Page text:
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States Should Use ICC System to Eliminate Grave Crimes against Women
an article by Press release from the Coalition for the International Criminal Court (abridged)

Prosecution of sexual and gender-based crimes must begin at national level, says civil society on International Day for the Elimination of Violence against Women. States should take greater steps to eliminate violence against women and girls in conflict by joining the International Criminal Court (ICC) as well as prosecuting perpetrators of sexual and gender-based crimes at the national level, the Coalition for the ICC said today.

click on photo to enlarge

Marked around the world today, the International Day for the Elimination of Violence against Women brings into sharp focus the work of the ICC to end impunity for sexual and gender- based crimes, as well as the urgent need to restore victims’ dignity and provide them with redress, empowering them to be key actors in peace-building efforts and assume societal leadership roles.

The Rome Statute’s provisions targeting sexual crimes represent a historic advance for international justice. It is one of the first international treaties to extensively address gender- based crimes as crimes against humanity, war crimes, and in some instances, genocide.

Specifically, it recognizes rape, sexual slavery, forced prostitution, forced pregnancy, forced sterilizations, gender-based persecutions, trafficking of persons particularly women and children, and sexual violence as among the most serious crimes of concern to the international community as a whole.

The Coalition has called on states at this week’s annual meeting of ICC members, the Assembly of States Parties (ASP), to stay focused on improving the delivery of meaningful justice to the most vulnerable victims of grave crimes through the ICC and Rome Statute system. The Assembly held a dedicated debate on victims for the first time last Friday, where governments, civil society, the Trust Fund for Victims (TVF) and other stakeholders reaffirmed the importance of the victims’ in the Rome Statute system. Women and girls are particularly affected by conflict- related crimes. Read the recommendations of the Coalition’s Gender Justice team to ASP 12.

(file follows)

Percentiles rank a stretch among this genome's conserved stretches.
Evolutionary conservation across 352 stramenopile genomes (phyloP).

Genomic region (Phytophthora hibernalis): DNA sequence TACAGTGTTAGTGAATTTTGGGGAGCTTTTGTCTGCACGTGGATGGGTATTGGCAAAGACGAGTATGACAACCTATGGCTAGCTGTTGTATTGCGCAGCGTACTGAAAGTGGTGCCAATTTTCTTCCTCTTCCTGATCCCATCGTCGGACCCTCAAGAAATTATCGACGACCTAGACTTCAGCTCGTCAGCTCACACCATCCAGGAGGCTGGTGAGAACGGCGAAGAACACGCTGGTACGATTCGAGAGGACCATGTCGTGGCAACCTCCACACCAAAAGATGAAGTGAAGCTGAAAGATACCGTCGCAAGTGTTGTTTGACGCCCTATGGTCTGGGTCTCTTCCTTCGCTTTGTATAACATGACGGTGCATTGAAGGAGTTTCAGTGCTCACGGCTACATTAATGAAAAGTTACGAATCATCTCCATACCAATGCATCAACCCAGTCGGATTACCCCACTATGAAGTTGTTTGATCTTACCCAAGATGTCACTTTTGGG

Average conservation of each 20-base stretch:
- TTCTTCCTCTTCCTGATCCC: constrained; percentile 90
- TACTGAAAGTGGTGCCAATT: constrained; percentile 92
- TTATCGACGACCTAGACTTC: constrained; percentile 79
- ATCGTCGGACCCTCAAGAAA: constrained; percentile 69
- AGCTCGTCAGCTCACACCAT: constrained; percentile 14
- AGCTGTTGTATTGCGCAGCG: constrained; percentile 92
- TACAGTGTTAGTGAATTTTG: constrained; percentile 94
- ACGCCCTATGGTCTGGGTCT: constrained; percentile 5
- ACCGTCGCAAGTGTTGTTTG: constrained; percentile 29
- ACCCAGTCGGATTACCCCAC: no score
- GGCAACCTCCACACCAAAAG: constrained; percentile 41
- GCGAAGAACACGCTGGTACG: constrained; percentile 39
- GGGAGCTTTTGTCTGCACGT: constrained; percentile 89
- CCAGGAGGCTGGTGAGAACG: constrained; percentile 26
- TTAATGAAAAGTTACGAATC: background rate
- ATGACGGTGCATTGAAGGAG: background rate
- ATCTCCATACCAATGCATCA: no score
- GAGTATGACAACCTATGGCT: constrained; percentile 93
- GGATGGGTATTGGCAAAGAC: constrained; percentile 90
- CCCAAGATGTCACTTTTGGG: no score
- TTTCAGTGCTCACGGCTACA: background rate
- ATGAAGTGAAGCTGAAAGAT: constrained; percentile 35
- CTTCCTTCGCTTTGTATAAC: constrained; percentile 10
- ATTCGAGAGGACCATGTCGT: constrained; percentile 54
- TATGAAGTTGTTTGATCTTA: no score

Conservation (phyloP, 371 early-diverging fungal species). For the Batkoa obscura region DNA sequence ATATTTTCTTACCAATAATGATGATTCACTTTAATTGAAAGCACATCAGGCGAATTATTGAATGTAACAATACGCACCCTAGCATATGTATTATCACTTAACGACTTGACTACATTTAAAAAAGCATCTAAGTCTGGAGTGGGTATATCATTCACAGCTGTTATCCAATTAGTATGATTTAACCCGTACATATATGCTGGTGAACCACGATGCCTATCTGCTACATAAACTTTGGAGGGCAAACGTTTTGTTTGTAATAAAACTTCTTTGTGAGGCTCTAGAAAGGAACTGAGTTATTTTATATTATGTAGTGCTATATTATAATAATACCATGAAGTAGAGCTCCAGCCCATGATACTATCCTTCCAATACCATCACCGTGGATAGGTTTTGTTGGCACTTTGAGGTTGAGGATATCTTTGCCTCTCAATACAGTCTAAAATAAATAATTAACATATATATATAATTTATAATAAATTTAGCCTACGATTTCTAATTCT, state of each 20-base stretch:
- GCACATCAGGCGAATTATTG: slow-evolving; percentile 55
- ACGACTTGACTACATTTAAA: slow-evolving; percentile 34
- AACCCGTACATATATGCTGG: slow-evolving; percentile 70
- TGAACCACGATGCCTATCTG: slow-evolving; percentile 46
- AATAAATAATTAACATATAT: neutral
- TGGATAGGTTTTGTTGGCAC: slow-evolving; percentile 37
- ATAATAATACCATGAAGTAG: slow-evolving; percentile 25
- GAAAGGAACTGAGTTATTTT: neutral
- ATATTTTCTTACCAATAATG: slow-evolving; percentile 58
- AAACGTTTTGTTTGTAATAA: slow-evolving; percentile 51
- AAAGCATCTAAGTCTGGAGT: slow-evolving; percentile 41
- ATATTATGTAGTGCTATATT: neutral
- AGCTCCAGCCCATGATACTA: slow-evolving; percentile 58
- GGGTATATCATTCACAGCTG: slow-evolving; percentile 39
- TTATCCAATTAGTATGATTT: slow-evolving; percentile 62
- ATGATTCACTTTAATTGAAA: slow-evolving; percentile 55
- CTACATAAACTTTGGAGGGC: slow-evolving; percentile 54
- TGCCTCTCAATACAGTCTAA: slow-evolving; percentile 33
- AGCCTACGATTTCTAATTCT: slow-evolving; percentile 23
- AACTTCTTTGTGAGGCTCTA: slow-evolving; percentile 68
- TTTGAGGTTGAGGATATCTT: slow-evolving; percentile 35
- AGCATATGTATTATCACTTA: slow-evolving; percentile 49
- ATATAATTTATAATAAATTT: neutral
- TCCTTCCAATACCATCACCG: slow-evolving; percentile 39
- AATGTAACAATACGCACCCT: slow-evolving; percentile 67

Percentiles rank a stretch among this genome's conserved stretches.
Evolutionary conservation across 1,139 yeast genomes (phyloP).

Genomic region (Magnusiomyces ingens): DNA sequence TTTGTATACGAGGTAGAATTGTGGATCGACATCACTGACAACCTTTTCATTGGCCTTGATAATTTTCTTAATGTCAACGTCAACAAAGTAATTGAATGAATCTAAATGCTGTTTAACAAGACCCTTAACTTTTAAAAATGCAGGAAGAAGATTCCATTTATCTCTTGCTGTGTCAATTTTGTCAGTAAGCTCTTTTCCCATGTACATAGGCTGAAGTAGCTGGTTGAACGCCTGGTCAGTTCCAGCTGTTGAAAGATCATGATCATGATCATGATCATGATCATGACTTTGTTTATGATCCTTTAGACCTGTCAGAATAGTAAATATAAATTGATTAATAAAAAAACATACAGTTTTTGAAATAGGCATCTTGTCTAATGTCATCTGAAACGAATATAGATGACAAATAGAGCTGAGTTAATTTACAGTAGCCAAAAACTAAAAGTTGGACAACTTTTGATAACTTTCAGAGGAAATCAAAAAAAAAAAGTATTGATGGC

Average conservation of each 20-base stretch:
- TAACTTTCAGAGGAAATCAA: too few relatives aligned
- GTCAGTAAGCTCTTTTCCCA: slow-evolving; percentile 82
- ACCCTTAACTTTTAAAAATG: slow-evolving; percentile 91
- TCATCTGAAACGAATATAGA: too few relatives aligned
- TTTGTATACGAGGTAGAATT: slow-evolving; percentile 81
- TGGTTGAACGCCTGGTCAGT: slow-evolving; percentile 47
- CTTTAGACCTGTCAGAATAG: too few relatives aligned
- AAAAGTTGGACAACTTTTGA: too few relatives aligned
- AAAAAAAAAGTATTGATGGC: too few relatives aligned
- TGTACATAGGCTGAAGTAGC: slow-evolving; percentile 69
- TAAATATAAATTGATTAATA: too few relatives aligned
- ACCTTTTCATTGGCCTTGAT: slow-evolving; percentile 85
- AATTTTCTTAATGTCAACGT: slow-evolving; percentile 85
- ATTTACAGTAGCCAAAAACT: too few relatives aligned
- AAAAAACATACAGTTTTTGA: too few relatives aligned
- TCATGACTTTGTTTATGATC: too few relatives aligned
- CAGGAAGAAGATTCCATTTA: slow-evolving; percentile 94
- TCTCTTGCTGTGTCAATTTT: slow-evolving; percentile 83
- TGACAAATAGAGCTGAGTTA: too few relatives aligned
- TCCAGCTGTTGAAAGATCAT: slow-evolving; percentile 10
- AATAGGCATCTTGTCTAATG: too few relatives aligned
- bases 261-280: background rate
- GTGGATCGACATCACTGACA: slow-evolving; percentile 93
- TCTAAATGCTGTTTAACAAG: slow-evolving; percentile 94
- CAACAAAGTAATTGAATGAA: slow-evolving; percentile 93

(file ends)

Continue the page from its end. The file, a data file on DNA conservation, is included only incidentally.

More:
By ratifying the Rome Statute – the Court’s founding treaty – and implementing its landmark gender provisions domestically, states can ensure greater protection of women’s rights and justice for grave gender-based crimes are guaranteed at both national and international levels.

In June this year, the Coalition welcomed the United Nations Security Council Resolution 2106, adopted unanimously following an open debate on sexual violence in conflict, which recognizes the centrality of ending impunity for the prevention of sexual and gender-based violence in conflict and encourages states to strengthen accountability efforts.

Another notable initiative aimed at towards eliminating violence against women is the United Kingdom’s Preventing Sexual Violence in Conflict Initiative which aims to strengthen international efforts to respond to sexual violence in conflict, and has been instrumental in bringing the issue to the attention of the international community. The UK has also spearheaded an important initiative to help standardize the documentation of sexual and gender-based violence . . .

[Note: Thank you to Janet Hudgins, the CPNN reporter for this article.]


Question(s) related to this article:

Protecting women and girls against violence, Is progress being made?

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Latest reader comment:

The 47 CPNN articles devoted to this theme suggest that indeed progress is being made.

This report was posted on November 26, 2013.